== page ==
ABC soap nabs five kudos

ABC’s ”General Hospital” was the big winner at the 39th annual Daytime Emmys, taking five kudos including top drama series.

Lead actor in a drama series went to the show’s Anthony Geary, giving him a record-setting seventh Daytime Emmy in the category. One of four ”General Hospital” nominees in the supporting actor category, Jonathan Jackson, took that prize, giving Jackson his second trophy in the category and his last before he goes to primetime TV on ABC’s ”Nashville.”

In addition, Nancy Lee Grahn of ”General Hospital” won her second Daytime Emmy, for drama supporting actress, and the show also won for top drama directing team.

The 128-minute ceremony was broadcast from the Beverly Hilton by HLN.

Lead drama actress went to Heather Tom of CBS’ ”The Bold and the Beautiful,” making her the first to win younger, supporting and lead actress trophies at the Daytime Emmys. Christel Khalil of CBS’ ”The Young and the Restless,” won younger drama actress for the first time after four noms.

Top drama writing kudos went to NBC’s ”Days of Our Lives,” its second win in the category (amid 15 nominations) and first since 1976. Chandler Massey gave ”Days” another trophy, for younger drama actor.

In the one-on-one morning show category, the big honor went to ”Today” over ”Good Morning America” , a different kind of headline for the NBC ayem show after days of headlines surrounding the future of co-host Ann Curry.

On its 10th nomination for top entertainment talkshow, ”Live with Regis and Kelly” won its first Emmy in the category, half a year after co-host Regis Philbin’s departure. (Philbin’s final appearance on the show was the episode submitted.) Philbin and Kelly Ripa also shared the award for top talkshow host.

Exec producer Michael Gelman said that the show is getting closer to choosing a new co-host for Ripa, but they are ”not in a real time crunch” and ”still wouldn’t call anything a shortlist yet.”

Syndicated ”Dr. Oz” won its second Emmy in a row for informative talkshow, while ”Jeopardy” won for the 14th time in the gameshow/audience participation category, after tying with ”Wheel of Fortune” a year ago. The program has 113 all-time Daytime Emmy nominations across all categories.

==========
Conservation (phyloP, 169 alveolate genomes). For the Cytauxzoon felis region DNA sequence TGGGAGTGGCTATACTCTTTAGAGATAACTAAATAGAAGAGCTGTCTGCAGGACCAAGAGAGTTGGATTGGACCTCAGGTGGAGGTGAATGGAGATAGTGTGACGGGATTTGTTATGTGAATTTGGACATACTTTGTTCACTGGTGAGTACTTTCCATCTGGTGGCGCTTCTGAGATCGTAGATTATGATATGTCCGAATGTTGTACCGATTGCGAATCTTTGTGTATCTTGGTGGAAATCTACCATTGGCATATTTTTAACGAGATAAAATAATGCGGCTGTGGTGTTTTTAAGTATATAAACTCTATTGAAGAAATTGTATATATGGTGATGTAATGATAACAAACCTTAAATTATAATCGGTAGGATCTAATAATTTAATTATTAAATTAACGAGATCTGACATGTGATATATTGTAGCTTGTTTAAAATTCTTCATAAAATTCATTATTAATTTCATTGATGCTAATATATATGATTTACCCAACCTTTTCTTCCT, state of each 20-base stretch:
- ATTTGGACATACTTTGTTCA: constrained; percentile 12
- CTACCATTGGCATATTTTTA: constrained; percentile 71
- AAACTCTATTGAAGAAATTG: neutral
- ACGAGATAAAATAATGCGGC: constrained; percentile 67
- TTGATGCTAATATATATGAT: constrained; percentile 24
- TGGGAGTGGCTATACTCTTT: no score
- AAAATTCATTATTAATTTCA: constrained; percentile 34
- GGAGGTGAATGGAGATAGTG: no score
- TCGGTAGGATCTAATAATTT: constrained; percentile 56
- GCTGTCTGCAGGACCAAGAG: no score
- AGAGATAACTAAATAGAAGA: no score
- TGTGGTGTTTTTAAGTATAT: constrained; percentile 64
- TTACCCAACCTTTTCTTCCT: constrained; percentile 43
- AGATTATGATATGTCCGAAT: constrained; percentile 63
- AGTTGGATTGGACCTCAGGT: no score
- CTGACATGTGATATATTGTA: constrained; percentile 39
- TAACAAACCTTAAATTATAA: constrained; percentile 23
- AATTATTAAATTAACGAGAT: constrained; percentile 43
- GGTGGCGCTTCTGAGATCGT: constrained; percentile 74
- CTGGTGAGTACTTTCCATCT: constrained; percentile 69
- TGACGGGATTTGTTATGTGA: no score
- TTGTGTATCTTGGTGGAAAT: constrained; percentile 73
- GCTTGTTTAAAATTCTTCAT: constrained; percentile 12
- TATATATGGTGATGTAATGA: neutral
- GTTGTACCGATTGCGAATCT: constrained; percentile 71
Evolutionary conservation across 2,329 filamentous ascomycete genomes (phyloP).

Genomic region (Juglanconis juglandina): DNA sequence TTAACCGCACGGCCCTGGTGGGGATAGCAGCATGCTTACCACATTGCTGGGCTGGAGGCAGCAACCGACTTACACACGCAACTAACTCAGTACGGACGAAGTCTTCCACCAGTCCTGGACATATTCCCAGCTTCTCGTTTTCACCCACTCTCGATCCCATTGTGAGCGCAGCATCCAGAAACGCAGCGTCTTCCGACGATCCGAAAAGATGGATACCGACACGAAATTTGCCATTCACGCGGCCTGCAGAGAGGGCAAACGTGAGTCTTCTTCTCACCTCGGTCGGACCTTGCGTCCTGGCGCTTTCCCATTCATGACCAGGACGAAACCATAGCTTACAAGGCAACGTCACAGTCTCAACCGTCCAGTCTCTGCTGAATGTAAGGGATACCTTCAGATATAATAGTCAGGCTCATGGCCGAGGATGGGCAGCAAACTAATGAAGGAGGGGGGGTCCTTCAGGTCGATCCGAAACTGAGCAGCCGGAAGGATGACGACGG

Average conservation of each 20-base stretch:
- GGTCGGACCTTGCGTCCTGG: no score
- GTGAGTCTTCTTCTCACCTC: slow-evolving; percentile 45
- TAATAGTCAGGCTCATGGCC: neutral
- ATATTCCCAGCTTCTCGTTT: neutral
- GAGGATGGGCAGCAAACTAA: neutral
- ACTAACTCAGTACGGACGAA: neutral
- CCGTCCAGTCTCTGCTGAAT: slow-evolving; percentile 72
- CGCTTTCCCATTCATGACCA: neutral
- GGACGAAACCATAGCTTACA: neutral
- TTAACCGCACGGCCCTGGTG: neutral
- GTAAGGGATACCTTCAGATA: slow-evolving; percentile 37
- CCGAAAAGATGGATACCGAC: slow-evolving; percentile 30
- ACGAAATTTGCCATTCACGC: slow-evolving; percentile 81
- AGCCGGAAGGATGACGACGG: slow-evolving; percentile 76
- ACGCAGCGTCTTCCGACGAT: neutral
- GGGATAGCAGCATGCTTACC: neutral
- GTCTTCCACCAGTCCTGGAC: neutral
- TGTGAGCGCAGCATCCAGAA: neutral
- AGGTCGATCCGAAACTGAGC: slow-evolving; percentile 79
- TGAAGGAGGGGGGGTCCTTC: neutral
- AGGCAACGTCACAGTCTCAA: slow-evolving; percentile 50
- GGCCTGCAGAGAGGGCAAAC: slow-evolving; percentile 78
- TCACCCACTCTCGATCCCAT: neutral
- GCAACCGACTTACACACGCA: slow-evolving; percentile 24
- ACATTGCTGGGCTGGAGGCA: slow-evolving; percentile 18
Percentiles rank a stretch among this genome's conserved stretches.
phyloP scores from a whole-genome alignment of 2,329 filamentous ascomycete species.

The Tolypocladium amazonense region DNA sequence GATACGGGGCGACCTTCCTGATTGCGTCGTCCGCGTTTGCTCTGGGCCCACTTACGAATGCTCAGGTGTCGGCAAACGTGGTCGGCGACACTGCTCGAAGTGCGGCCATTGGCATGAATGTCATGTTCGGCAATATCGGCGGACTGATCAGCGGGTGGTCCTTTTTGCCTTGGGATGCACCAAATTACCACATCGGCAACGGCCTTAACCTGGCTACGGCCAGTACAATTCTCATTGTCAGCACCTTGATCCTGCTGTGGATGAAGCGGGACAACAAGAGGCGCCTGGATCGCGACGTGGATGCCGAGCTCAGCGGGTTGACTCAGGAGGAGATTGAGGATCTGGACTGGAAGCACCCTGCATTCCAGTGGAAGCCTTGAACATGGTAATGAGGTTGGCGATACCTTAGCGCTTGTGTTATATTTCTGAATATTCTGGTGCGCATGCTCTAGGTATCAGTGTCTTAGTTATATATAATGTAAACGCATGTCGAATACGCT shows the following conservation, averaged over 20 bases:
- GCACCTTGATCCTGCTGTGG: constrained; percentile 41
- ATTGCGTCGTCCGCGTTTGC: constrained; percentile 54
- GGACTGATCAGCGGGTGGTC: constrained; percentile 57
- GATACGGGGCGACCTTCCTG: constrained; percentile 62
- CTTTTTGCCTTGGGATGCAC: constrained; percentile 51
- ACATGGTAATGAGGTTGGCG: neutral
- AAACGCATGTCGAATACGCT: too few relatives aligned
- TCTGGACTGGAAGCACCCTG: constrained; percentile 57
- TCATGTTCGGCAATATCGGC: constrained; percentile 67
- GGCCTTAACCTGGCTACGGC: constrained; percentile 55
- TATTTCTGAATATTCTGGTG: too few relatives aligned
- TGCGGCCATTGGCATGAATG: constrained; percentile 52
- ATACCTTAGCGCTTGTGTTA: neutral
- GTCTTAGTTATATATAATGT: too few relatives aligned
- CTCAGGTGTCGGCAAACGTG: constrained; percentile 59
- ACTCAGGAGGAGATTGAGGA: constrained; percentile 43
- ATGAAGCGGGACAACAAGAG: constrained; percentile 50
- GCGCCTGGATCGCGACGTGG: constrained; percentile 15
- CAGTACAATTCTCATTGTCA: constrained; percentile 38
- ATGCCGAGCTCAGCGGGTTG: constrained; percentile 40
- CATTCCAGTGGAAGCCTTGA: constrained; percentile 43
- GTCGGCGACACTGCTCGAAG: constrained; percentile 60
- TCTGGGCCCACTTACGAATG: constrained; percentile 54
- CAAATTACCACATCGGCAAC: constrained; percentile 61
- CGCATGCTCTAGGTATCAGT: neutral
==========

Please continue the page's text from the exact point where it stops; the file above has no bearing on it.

”After all these years, we’re not only surviving, we’re thriving,” said ”Jeopardy” exec producer Harry Friedman.

Top gameshow host went to Todd Newton of the Hub’s ”Family Game Night,” his first victory in the category (on his second nom).

Food Network won two Emmys, with ”Bobby Flay’s Barbecue Addiction” drawing the honor for top culinary program and Sandra Lee of ”Semi-Homemade Cooking” winning her first Daytime Emmy for lifestyle/culinary host.

In a matchup of four first-time nominees, the top legal/courtroom program honor went to ”Last Shot with Judge Gunn.”

Three Nick shows and three PBS shows were nommed for children’s animated program; the winner was Nick’s ”Penguins of Madagascar.” Kevin Clash, aka Elmo of PBS’ ”Sesame Street,” won his eighth Emmy for top performer in a children’s series and 23rd overall.

In the category of new approaches in entertainment, the Daytime Emmy went to interactive web show ”Take This Lollipop,” which beat out ”The Ellen DeGeneres Show,” ”The Clarence Update – The Bold and the Beautiful” and ”Today.”

Thanks to ”General Hospital,” ABC was the most-honored network on the night. Combined with its eight Daytime Emmys at the Creative Arts ceremony June 17, the Alphabet net won 13 in all. That left it one shy of PBS, whose one Emmy on Saturday gave it 14 overall, including six for ”Sesame Street.”

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